There is also a need to develop more hyper-localised food chains, especially those that help to reduce the amount of transport needed to get both raw produce and packaged goods from A to B.
Through my collaborations with a number of major food companies, I can say that many are now making the effort to significantly reduce the volume of freight which is used across their supply chains. And while this is very encouraging, much more needs to be done, and I think there needs to be far more conversations between growers, manufacturers, retailers, and the hospitality industry, to identify where in their respective supply chains potential sustainability gains might lay.
This collaborative approach is equally needed across all areas of the food chain. Even with a total commitment to decarbonised cultivation, farmers and growers cannot implement such changes on their own, and neither can most food companies. The answer lies in partnerships, common goals, and adopting an integrated approach to get there.
A design-led approach
We also need to remember that one size will never fit all, and that we need to apply a bespoke, design-led approach – with diversity at its very heart – to ensure we maximise the ecological, nutritional and commercial return on every acre of land we are farming.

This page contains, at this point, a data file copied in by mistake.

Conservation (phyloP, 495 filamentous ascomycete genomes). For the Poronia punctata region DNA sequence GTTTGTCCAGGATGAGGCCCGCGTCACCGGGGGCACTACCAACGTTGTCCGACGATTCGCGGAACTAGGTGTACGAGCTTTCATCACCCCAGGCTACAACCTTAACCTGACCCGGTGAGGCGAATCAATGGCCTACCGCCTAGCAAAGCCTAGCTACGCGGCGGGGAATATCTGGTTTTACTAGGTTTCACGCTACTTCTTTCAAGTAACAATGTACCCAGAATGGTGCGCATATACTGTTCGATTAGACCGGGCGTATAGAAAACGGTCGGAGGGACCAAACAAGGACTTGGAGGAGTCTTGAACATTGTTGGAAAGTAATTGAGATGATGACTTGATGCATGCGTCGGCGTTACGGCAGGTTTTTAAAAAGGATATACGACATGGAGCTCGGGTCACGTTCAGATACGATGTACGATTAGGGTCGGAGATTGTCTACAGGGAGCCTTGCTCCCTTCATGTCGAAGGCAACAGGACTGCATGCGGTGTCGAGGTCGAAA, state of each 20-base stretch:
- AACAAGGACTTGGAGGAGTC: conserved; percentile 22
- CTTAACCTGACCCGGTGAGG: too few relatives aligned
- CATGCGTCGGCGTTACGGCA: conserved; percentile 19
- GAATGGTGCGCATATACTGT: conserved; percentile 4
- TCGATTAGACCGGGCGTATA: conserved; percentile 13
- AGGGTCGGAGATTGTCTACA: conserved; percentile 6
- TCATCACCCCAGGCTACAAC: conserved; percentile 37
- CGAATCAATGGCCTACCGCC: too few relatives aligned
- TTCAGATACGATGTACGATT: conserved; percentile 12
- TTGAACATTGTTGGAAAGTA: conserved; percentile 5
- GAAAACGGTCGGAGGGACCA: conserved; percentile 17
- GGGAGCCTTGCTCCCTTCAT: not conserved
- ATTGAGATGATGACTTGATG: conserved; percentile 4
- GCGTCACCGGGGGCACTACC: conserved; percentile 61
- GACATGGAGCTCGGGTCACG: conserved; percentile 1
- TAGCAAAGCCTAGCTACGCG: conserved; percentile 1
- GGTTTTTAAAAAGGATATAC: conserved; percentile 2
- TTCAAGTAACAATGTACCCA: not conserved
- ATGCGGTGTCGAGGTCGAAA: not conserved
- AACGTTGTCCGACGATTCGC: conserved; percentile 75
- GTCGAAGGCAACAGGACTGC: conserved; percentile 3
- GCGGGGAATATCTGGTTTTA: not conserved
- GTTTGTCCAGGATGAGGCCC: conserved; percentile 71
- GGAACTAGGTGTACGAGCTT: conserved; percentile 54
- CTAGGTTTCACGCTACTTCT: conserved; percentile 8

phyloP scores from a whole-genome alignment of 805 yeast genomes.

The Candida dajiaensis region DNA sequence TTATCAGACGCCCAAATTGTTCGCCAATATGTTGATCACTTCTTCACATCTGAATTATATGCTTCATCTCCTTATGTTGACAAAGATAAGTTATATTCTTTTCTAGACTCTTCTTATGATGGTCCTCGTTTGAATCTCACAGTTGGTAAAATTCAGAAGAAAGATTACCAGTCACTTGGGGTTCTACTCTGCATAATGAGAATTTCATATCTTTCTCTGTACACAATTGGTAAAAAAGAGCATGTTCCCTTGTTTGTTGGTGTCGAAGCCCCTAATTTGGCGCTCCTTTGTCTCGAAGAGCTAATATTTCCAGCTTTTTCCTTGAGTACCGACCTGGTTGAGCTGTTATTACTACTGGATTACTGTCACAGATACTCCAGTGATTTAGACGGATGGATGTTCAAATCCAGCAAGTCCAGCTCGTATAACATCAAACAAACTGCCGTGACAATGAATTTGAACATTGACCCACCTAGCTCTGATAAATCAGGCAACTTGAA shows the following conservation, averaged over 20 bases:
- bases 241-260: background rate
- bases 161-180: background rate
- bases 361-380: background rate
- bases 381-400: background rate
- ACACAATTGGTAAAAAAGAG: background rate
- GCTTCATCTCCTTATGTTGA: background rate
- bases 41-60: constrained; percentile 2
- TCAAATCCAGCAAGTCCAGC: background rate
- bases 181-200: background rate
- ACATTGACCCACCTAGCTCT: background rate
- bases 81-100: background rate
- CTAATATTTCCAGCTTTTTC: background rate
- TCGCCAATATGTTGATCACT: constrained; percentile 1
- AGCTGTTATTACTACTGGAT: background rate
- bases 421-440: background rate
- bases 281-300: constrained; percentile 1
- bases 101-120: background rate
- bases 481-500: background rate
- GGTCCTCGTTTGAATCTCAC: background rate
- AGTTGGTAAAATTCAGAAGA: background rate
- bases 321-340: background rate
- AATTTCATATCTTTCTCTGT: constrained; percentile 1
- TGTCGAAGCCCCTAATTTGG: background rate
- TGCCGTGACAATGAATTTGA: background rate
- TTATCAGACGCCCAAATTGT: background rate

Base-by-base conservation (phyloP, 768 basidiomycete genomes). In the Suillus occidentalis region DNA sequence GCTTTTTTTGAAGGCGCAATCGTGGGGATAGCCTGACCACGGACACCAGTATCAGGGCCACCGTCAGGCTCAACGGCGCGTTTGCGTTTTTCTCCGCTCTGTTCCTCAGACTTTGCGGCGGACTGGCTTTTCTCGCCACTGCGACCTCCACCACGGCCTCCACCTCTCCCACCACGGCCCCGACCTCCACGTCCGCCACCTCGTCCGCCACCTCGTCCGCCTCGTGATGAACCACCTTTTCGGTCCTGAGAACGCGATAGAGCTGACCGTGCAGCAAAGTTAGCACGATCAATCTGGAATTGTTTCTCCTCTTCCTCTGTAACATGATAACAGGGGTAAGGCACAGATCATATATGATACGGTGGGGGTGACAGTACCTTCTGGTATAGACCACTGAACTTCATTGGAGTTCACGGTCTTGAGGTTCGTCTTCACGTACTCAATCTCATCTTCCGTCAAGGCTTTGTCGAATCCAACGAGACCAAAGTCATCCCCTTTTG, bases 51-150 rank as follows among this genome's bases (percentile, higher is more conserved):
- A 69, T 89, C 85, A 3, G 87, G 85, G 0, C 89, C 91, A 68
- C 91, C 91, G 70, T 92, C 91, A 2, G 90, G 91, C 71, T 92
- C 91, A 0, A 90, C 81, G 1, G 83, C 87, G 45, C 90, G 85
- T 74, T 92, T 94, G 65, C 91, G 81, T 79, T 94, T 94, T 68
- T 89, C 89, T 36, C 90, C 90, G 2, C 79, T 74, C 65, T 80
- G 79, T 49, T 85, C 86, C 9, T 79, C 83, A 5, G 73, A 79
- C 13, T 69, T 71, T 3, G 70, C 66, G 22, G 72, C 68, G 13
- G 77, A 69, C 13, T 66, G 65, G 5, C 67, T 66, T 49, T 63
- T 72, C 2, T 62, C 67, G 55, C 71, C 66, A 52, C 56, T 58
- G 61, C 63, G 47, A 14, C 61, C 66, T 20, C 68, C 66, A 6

I’m not naïve about how hard it will be the for the farming and food industries to embrace the ambition – and to implement the innovation – needed to get us on the road to regenerative and sustainable farming. But my experience of developing and launching the Biohub at Ings Farm, a 37-hectare agroforestry demonstrator site in North Yorkshire, suggests that many in the food and farming world are ready for new ideas and adopting new ways of working.
The land which where the Biohub project is based was until very recently farmed by 78-year-old Derek Greenwood. Derek had worked this plot, and the surrounding fields, since he was a young boy and has only ever know the traditional post-war approach to UK farming.
Silver pasture system
However, his enthusiasm for what we are doing at the Biohub has been incredible, and he is actively supporting us as we transition from a sheep farming system to a regenerative silver pasture system.
The silver pasture approach is based on the integration of different production trees, shrubs and plants, and eventually livestock, which will help to create a balanced ecosystem. In turn this ecosystem will support the growing of perennial food crops that are suited to the UK’s climate, while simultaneously increasing the land’s capacity for carbon capture.
If we can get farmers like Derek excited about regenerative processes, and more commercial partners such as Levy UK and Quorn to support projects like the Biohub at Ings Farm, then we have a real chance to move towards a more sustainable and more resilient approach to UK farming.
Or in other words, if Derek is up for it, then what’s stopping the rest of us?
Please note, the opinions expressed in this article are the author’s own and do not necessarily reflect the views or opinions of CHAP.